The Sheik’s trainer and anabolic steroids: racing’s biggest doping scandal
Published 30 April 2013
Everyone in sport knows that anabolic steroids are an absolute no no, don’t they? Apparently not Mahmood al-Zarooni, formerly the retained trainer of over 200 horses in Great Britain for the Godolphin operation of Sheikh Mohammed bin Rashid Al Maktoum, the constitutional monarch of Dubai.
Al-Zarooni was a man at the very top of his sport. Formerly an assistant trainer in Dubai, he was selected by Godolphin in 2010 at the age of 34 to train the lion’s share of its horses in England and installed at Godolphin’s magnificent Newmarket training facility. He enjoyed outstanding success over 3 seasons, winning Classics such as the 1000 Guineas and the St Leger and, in 2012, the world’s richest race the Dubai World Cup.
Yesterday however al Zarooni pleaded guilty before the Disciplinary Panel of the British Horseracing Association (BHA), chaired by Matthew Lohn, to a systematic, widespread misuse of anabolic steroids at his stables. Graeme McPherson QC of 4 New Square, instructed by Adam Brickell, represented the BHA.
Following an unannounced ‘in training’ visit to his Newmarket stables earlier this month, blood and hair samples taken from 11 of the 45 horses tested were found to contain Stanozolol and Ethylestranol, both anabolic steroids and both prohibited substances under the Rules of Racing. Further investigation identified a further 4 horses to whom such substances had been given in the previous month.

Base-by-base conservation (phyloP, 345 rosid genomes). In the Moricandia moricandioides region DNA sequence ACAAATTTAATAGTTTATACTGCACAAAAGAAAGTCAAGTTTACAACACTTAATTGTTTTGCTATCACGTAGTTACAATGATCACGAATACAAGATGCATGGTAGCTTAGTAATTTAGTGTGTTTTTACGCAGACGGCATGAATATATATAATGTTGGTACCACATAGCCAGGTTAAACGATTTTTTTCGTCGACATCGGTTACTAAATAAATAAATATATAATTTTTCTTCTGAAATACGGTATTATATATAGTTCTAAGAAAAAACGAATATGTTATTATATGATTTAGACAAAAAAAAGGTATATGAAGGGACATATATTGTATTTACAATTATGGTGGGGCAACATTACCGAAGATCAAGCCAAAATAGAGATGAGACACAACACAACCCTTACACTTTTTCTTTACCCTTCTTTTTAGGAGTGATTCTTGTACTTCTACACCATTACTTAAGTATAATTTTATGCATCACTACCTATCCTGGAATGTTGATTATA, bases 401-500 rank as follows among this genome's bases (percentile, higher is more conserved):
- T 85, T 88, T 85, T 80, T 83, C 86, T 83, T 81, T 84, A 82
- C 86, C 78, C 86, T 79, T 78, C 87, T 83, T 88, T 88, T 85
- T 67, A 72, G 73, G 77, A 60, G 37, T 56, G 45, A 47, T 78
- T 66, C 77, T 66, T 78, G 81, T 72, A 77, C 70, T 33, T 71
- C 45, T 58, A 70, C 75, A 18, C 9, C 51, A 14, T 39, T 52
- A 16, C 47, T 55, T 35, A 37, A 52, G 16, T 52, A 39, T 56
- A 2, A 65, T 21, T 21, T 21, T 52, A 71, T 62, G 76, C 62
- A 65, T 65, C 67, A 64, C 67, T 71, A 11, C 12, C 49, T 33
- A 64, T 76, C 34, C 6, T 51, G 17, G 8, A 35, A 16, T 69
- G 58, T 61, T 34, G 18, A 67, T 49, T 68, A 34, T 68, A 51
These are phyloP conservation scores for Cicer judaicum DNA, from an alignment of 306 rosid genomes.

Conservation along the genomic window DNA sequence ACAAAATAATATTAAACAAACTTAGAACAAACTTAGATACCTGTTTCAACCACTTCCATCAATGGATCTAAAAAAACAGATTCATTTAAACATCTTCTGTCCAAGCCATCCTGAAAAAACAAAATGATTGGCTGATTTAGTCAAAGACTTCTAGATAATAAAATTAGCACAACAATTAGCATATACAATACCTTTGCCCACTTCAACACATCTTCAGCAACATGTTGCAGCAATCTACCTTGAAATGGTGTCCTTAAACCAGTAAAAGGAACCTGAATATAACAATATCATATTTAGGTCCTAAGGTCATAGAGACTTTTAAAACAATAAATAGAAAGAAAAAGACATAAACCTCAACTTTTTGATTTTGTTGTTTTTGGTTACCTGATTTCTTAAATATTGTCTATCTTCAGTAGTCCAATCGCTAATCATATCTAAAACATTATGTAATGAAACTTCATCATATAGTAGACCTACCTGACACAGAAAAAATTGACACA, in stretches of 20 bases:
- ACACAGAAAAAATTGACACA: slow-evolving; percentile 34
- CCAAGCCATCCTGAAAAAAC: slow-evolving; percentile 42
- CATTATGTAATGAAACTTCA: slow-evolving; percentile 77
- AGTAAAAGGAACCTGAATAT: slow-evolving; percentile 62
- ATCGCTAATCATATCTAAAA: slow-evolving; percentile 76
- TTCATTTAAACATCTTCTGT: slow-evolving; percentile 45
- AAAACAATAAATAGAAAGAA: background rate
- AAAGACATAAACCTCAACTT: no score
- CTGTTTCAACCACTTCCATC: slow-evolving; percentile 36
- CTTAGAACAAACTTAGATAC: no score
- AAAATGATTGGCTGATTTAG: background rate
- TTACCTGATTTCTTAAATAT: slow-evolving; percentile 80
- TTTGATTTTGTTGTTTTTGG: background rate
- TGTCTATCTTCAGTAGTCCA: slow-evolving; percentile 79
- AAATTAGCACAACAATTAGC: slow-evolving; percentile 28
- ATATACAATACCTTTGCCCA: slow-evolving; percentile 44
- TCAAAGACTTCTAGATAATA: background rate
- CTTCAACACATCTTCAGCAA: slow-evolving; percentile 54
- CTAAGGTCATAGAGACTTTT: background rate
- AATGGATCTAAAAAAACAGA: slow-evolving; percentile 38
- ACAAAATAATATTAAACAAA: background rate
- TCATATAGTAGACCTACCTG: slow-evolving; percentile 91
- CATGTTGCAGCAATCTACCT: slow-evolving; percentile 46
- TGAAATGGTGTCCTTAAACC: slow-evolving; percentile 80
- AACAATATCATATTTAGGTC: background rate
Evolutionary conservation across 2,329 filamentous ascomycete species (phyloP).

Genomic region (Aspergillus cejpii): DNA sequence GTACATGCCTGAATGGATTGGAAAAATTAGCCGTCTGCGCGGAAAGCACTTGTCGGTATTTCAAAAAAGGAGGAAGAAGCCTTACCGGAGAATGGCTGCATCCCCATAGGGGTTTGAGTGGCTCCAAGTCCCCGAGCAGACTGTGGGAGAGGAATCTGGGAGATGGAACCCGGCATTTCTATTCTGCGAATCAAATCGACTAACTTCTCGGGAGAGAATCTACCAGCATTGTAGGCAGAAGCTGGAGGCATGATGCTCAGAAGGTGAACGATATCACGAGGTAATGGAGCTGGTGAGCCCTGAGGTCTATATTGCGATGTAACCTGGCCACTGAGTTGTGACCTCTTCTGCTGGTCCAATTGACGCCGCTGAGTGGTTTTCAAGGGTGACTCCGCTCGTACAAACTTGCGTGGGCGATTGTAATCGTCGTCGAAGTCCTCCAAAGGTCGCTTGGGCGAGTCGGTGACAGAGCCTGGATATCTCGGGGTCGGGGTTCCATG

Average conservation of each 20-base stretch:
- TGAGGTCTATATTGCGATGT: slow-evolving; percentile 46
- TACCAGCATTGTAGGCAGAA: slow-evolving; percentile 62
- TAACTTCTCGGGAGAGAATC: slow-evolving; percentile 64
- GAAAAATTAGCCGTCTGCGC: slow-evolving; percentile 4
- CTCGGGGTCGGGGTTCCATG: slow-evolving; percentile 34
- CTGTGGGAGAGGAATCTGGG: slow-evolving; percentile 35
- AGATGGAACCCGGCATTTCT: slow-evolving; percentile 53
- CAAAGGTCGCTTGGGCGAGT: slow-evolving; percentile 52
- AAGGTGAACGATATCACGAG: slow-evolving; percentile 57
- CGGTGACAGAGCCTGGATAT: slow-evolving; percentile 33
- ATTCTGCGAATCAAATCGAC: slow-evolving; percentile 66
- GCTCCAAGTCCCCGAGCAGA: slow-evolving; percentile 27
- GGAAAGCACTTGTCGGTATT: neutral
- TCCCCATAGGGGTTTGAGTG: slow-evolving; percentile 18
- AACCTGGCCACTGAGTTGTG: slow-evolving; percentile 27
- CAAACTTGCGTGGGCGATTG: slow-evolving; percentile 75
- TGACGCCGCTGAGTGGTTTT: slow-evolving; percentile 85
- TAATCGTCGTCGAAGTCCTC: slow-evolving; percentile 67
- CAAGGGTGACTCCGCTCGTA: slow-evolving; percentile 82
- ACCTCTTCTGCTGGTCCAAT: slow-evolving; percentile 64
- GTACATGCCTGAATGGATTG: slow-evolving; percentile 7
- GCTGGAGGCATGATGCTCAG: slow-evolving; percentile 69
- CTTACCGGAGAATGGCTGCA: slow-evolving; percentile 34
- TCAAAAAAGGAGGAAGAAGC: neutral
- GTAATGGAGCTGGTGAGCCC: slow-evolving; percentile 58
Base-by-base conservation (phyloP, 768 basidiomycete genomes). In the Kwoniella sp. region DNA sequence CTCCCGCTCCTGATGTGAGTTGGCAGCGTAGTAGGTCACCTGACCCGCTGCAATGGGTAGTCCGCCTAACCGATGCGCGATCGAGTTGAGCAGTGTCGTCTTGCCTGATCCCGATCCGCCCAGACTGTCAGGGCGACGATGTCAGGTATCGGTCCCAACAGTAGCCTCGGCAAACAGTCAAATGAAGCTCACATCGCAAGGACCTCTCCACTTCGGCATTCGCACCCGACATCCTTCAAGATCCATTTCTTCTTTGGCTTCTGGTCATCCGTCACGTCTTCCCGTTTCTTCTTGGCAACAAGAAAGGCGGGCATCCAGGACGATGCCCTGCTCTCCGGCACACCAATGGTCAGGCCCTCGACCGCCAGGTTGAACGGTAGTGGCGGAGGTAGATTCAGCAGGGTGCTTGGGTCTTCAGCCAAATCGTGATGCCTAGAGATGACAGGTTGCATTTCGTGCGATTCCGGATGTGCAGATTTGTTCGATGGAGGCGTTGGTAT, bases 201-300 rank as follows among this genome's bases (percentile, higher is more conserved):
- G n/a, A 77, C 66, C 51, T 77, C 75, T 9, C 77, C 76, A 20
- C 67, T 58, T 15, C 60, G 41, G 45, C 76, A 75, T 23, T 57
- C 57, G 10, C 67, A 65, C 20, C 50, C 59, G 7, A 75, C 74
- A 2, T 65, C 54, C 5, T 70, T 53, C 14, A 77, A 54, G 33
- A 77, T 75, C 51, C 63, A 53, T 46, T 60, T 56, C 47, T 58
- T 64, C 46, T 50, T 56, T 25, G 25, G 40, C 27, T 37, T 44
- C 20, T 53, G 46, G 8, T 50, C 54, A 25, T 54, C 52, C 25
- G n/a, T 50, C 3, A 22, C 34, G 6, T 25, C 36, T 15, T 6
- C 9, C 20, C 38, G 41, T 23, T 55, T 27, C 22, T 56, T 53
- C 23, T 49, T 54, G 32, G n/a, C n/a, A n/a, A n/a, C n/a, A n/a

Apologies and expressions of remorse aside, Al Zarooni’s only explanation for his conduct was that he did not know that anabolic steroids were banned substances in British horseracing – he understood their use to be acceptable provided that they were administered not less than 28 days before a race. It was an explanation that the Disciplinary Panel of the British Horseracing Authority found incredible in the true sense of the word. He was disbelieved. The administrations had taken place covertly, without Al Zarooni consulting any of the world-class vets available to him within the Godolphin set up or telling them that the drugs were being administered. No record of the administrations had been made by al Zarooni in the Medication Record maintained for every horse by every licensed trainer – even though other drugs, legitimately administered to the same horses at around the same time, had been properly recorded.